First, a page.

“There is no quick and easy way to know whether a child has LD. There’s no blood test or X-ray that can be done as part of a child’s annual physical. And even our most sophisticated brain scanning technologies and genetic studies can’t (yet) predict LD. What we do know is that learning disabilities run in families, and that a family history of academic difficulties could be an indication of risk. Determining whether a child has LD is a process that unfolds over time and must include information from multiple sources. Parents need to provide their impressions and family history information. Educators need to offer detailed information about the child’s progress and how well they respond to instruction. Specialists need to document performance on assessments designed to tap academic skill and the ways that the child processes information. And other factors such as attention, behavior, and medical history need to be considered.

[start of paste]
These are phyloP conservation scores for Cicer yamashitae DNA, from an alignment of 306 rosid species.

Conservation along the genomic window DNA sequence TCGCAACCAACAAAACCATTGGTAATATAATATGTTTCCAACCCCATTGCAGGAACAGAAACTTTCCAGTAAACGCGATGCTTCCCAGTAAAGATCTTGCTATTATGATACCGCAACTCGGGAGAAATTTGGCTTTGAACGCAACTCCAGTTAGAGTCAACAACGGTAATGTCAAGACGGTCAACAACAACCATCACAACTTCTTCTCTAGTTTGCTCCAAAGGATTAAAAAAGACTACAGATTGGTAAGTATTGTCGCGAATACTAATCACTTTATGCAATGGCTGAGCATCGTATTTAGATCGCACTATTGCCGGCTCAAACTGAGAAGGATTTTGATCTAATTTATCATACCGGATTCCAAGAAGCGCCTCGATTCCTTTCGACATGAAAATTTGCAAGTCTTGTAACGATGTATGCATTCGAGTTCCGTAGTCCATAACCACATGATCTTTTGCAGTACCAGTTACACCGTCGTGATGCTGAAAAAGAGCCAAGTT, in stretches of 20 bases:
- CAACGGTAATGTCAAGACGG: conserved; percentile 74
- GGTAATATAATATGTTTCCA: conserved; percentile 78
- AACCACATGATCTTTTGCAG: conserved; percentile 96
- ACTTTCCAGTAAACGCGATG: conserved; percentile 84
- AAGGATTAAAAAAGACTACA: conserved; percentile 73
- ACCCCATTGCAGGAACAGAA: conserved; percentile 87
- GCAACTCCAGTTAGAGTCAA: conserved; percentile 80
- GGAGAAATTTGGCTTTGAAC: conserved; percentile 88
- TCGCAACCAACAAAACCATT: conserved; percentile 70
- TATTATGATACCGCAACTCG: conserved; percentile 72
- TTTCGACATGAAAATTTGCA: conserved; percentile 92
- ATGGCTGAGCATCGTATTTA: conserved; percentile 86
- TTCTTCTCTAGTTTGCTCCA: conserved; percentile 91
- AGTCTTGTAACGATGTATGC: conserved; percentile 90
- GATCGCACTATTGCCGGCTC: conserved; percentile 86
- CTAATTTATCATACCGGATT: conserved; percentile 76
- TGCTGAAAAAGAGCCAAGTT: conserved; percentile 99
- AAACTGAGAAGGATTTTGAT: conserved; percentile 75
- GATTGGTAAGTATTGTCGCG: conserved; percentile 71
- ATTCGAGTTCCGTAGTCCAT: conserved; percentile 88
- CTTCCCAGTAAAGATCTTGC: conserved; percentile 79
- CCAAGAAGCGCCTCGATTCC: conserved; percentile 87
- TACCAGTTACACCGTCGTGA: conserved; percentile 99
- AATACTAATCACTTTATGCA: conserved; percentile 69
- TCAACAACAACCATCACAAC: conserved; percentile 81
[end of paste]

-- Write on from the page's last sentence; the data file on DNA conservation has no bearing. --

Are there some early signs of LD to look for? Sure. In the area of reading, for example, watch for slow or limited vocabulary, difficulty rhyming, trouble mapping the sounds of letters to their corresponding shapes — these might all be early warning signs of dyslexia, a specific learning disability in reading.”

Misconception 3: Learning disabilities usually correspond with a low IQ.

“If a person’s intellectual capacity is below normal, their problems learning are not said to stem from a learning disability. Again, these are processing disorders that occur for reasons other than diminished cognitive ability. They’re not due to poor vision, poor hearing, they’re not caused by environmental or cultural factors. They aren’t caused by ‘dysteachia’ or a lack of opportunity to learn, and are not a result of a less than optimal home environment. Children with LD have the mental machinery to do well, but because of the unique ways that their brains are organized to receive, process, store, retrieve and communicate information, they struggle to accomplish tasks that are necessary to success in school and in life.